Oil users – fuel price winners once again!

Following the release of the latest comparative average heating price figures from Sutherland Tables, OFTEC reports good news for most oil heating users in the UK.

Detailed below, the figures show the three months up to the end of April. Over this quarter the cost of kerosene has decreased slightly for most areas, ranging from 1 – 3%. The exceptions are Scotland and Northern Ireland where costs have risen by approximately 2% and 5% respectively.

Regional variations can be quite significant and prices are usually highest in Scotland where transport costs are a bigger factor.

The best news comes from the Republic of Ireland where the average cost of home heating using oil has decreased by almost 8% compared to last quarter, which is excellent news for homeowners and oil heating businesses alike.

Homeowners with other types of heating have not all been so lucky. Over the last quarter, the biggest heating cost losers have been consumers of LPG and electricity in all UK regions. In Great Britain, consumers of LPG have experienced a price increase of approximately 5%, while in Northern Ireland LPG costs have risen by almost 8%. In Republic of Ireland, the cost of using LPG has remained static.

Consumers using electric heating in Great Britain have also seen an increase in costs, whereas in Northern and Southern Ireland prices have remained static. The natural gas price has remained static except in Northern Ireland where it has increased by over 2%.

Comparative space and water heating costs for a three bedroom house
Figures supplied by Sutherland Tables

Great Britain

Apr-13 Apr-17 Price change % Difference
Anthracite Grains 1094 1114 20 1.85%
Electricity 1456 1744 289 19.82%
Gas (British Gas) 1079 967 -113 -10.43%
LPG 2461 1863 -597 -24.27%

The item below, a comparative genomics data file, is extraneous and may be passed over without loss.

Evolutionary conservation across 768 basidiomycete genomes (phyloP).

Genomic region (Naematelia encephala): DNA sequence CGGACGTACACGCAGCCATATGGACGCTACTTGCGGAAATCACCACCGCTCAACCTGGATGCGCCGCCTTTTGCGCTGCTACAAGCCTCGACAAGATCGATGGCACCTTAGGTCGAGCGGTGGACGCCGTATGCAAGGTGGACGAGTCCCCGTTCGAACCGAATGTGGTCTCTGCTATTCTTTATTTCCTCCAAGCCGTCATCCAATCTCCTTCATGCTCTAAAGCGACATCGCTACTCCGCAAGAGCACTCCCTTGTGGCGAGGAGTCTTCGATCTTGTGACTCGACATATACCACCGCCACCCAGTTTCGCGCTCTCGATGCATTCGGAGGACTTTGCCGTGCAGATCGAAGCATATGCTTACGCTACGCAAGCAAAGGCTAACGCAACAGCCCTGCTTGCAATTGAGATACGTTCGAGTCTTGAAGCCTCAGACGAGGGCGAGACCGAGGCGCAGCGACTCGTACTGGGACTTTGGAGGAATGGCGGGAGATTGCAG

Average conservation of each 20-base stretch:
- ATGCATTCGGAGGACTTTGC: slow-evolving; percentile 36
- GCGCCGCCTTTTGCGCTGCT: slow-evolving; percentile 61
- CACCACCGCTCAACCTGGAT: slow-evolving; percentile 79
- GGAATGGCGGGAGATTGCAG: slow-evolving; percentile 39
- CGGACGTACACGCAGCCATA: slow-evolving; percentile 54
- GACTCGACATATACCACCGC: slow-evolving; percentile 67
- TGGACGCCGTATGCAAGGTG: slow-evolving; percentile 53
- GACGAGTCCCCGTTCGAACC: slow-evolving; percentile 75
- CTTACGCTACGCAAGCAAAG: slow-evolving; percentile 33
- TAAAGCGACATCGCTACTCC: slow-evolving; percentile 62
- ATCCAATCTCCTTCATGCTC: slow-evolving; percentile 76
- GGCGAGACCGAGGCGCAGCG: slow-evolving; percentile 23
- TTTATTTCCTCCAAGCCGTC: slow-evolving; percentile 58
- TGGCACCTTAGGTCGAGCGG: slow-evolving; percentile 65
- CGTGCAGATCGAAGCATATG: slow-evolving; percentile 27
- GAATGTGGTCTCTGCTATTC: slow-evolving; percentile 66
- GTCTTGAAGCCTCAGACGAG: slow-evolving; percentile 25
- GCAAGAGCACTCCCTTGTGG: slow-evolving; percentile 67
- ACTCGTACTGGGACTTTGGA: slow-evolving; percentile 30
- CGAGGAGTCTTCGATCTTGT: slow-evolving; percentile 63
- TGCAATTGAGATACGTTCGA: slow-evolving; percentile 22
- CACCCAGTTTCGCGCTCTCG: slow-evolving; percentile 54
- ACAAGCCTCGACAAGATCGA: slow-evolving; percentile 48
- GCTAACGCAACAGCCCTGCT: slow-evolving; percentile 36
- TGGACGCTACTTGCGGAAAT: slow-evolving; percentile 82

LPG (Condensing) 2020 1535 -484 -23.98%
Oil 1751 1148 -603 -34.41%
Oil (Condensing) 1431 942 -489 -34.16%
Wood Pellets 1246 1284 38 3.07%
Air Source Heat Pump Radiators 1360 1576 215 15.84%
GREAT BRITAIN (Average) is calculated using South East, South West, Wales, Midlands, Northern England and Scotland

 

Northern Ireland

Apr-13 Apr-17 Price change % Difference
Anthracite Grains 1033 953 -80 -7.74%
Electricity 1498 1437 -61 -4.07%
Gas (Phoenix) 1036 845 -191 -18.44%
LPG 2542 2345 -197 -7.75%
LPG (Condensing) 2085 1925 -160 -7.67%
Oil 1668 1097 -571 -34.23%
Oil (Condensing) 1364 901 -463 -33.94%
Wood Pellets 1038 1124 86 8.29%
Air Source Heat Pump Radiators 1390 1384 -6 -0.43%

 

Republic of Ireland (euros)

Apr-13 Apr-17 Price change % Difference
Anthracite Peas 1297 1510 213 16.42%
Electricity 2086 1953 -133 -6.38%
Gas 1346 1291 -55 -4.09%
LPG 3479 2380 -1099 -31.59%
LPG (Condensing) 2853 1962 -891 -31.23%
Oil 2211 1383 -828 -37.45%
Oil (Condensing) 1804 1134 -670 -37.14%
Wood Pellets 1166 1310 144 12.35%
Air Source Heat Pump Radiators 1766 1718 -48 -2.72%

 

The bigger picture – falling crude prices
After a relatively stable period during the winter months when, buoyed-up by OPEC’s production cut, the price of Brent crude hovered at around $55 a barrel, prices started to fall steeply in March, rallied briefly in April, then fell again in May to only just over $50 a barrel. As previously predicted, once prices passed $50 a barrel, US shale oil production began rebounding and most commentators agree that OPEC’s attempt to push the price of crude oil up has probably failed. While it’s never possible to predict the price oil with certainty, unless there is major disruption to the market, the price is thought likely to stay between $50-60 a barrel for the rest of the year, which can only be good for our industry.
www.oftec.org.uk

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